Netflix took a new approach to their original programming and made a sitcom series called The Ranch. Reuniting Ashton Kutcher and Danny Masterson from That 70’s Show along with Sam Elliot, the sitcom focuses on this small family as they try to get by living with each other as well as saving the ranch they’ve worked on all their lives from going under. I should begin by stating that this isn’t a typical sitcom for two reasons. First, this sitcom is for mature audiences by allowing the F bomb and other mature themes all throughout the show. For me, I personally thought that’s what helped the show because they were very flexible with their dialogue and able to come up with some funny lines. Secondly, and more oddly, this sitcom is also a drama almost soap-opera type. This is what makes The Ranch such a different show and how it feels somewhat awkward when watching.
The story kicks off when Colt Bennett (Kutcher) returns home to the ranch that his father Bo (Elliot) and his older brother Rooster (Masterson) still live and work daily to keep it running. Colt was an all-star football player in high school that could never really let go of the past, ends up not making a career out of it and resorting to go back home. Here he deals with the challenge of living with his family once more, trying to prove to his father he can work on the ranch, encountering an ex-girlfriend he still has feelings for, and a much younger female who he develops a relationship with. The comedy is definitely there throughout these situations, especially between Colt and Rooster, but there is so many dramatic moments I feel like the tempo is all over the place.
The two main dramatic story lines that slows this show down is between Bo and his wife Maggie (played by Debra Winger) as they try to patch things up while they live separately; and Colt and his ex Abby who is in a serious relationship with another man. The story between Bo and Maggie isn’t that bad actually, it makes sense and it’s funny to see how two complete opposite characters try to work with each other. The story between Colt and Abby however is so cliche it’s very hard to watch. Colt plays his part by showing his feelings for Abby, while Abby shuts him down at first but ends up flirting with him all the way until the very end when…what do you know she doesn’t want to be with her man anymore. I like Kutcher in his role because he’s funny and plays the dumb card really well, but I wasn’t very impressed with the actress in this show.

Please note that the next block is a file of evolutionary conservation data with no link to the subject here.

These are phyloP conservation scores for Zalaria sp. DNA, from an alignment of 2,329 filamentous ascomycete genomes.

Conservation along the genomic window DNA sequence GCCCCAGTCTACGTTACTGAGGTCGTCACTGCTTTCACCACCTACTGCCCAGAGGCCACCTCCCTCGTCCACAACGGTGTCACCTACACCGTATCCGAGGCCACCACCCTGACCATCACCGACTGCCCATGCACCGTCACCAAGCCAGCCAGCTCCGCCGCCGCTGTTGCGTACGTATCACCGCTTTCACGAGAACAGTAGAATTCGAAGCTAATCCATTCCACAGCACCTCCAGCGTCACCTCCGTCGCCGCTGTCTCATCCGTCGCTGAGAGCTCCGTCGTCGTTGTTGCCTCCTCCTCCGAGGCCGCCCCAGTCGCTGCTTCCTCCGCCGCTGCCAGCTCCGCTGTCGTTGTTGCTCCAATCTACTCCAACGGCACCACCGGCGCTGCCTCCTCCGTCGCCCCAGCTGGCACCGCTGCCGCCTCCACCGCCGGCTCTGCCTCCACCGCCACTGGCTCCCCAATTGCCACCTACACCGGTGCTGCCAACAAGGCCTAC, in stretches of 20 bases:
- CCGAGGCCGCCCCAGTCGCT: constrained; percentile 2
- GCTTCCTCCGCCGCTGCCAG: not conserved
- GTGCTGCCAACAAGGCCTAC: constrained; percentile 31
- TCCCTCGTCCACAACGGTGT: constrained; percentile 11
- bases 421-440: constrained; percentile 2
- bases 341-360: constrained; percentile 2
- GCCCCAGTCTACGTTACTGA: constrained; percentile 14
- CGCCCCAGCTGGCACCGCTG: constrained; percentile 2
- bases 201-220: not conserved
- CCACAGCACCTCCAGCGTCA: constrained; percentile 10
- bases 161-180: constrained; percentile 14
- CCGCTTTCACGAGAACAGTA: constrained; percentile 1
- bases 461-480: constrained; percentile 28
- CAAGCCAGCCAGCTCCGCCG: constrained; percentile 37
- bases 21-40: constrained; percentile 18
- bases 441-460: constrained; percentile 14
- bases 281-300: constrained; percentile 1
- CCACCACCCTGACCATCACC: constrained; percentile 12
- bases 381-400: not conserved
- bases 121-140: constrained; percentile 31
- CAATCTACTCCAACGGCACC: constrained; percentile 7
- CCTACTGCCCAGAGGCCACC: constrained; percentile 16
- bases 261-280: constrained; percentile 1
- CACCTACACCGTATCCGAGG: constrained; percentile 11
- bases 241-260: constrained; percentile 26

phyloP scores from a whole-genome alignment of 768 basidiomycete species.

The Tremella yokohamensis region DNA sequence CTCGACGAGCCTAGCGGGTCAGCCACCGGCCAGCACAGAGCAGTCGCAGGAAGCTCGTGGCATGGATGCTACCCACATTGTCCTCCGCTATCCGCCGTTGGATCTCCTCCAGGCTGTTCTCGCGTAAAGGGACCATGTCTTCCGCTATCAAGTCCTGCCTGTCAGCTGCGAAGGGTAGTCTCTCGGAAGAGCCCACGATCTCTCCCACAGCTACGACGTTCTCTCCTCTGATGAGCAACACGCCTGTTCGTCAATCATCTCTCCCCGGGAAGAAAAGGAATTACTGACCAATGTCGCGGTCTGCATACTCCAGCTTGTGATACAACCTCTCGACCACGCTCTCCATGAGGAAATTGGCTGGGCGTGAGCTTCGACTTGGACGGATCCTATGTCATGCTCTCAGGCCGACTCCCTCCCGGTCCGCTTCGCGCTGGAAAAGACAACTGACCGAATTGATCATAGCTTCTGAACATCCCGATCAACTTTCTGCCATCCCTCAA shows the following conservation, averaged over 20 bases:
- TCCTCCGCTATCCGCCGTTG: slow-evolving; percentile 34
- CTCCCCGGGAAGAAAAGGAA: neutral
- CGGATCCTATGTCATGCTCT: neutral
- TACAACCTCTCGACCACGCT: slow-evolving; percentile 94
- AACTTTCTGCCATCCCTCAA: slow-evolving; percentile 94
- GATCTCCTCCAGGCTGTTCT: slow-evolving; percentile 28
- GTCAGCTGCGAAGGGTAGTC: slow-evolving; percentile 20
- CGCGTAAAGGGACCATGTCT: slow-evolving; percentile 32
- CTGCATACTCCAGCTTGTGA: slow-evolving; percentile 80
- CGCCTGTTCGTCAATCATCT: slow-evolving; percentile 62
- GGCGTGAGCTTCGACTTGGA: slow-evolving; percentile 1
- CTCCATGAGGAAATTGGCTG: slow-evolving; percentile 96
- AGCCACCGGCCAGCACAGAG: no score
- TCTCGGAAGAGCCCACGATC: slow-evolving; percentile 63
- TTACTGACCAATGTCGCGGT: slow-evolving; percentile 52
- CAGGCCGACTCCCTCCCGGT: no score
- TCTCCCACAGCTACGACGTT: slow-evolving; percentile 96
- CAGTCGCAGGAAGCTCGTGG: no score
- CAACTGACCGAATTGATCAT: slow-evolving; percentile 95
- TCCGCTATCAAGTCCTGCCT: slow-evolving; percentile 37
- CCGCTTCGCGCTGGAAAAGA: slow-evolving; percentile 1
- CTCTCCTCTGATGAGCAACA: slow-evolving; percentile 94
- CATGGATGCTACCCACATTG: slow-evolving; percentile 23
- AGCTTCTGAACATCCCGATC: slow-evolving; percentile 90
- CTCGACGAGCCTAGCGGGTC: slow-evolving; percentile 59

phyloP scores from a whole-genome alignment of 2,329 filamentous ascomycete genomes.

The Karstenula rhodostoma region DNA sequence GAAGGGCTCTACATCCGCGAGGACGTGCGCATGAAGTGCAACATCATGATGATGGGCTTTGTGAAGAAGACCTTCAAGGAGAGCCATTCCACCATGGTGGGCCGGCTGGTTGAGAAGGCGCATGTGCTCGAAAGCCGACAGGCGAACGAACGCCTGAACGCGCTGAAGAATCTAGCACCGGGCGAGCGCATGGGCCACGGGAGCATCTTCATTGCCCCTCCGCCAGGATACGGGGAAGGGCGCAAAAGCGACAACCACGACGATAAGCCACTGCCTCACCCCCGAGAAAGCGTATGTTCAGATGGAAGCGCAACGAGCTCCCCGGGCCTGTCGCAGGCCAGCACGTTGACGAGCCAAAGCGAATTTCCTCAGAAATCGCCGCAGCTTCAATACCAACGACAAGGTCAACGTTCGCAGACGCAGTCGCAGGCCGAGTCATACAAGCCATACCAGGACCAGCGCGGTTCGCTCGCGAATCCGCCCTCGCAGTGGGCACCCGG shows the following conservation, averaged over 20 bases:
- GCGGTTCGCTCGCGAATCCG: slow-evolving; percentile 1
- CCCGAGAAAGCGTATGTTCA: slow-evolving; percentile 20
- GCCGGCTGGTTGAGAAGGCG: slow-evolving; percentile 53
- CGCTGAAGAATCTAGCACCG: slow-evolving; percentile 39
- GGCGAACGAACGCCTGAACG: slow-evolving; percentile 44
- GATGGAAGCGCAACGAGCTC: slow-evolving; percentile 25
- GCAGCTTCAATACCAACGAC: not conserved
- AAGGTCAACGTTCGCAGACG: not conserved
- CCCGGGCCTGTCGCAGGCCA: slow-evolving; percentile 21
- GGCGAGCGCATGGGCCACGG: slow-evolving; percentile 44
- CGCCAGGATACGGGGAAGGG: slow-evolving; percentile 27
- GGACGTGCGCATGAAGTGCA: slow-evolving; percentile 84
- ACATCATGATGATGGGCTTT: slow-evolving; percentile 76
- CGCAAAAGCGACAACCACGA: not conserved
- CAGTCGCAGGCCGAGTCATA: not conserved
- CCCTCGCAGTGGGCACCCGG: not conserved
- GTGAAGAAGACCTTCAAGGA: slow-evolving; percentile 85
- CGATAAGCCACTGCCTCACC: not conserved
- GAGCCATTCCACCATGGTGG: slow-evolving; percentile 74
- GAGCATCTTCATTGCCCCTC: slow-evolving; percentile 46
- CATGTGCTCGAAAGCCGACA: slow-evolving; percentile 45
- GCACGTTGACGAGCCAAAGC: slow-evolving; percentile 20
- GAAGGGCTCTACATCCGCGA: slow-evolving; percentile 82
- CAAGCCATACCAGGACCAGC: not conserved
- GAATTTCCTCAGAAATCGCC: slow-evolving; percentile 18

Besides the slowed down drama throughout the ten episodes, the humor can be pretty great sometimes. Kutcher and Masterson together on screen again is hilarious. They feed off each other and make the best insults and jokes in any situation. The dialogue is pretty fun, especially when it comes back around at the end of a scene from a joke that started in the beginning of the episode. Some episodes are better than others, but the mocking of Colt and Rooster is definitely worth pushing through and watching. I’d also like to give praise to the strong performances to both Sam Elliot and Debra Winger as they both try to put all they can on screen which ends up working.
Between the western country setting, the predictable plot that follows, great laughs, and some good dramatic scenes, I’ll have to say that The Ranch isn’t something I was totally expecting and I’m not quite sure how I stand with it by the end. I’ll say give it a shot to watch the acting and prepare for a few good laughs, but if you get bored I wouldn’t be too surprised. This was part one of two, and after the two cliffhangers that it leaves us with, I’m still really unsure how much further it can go with its story. I give The Ranch a 6/10.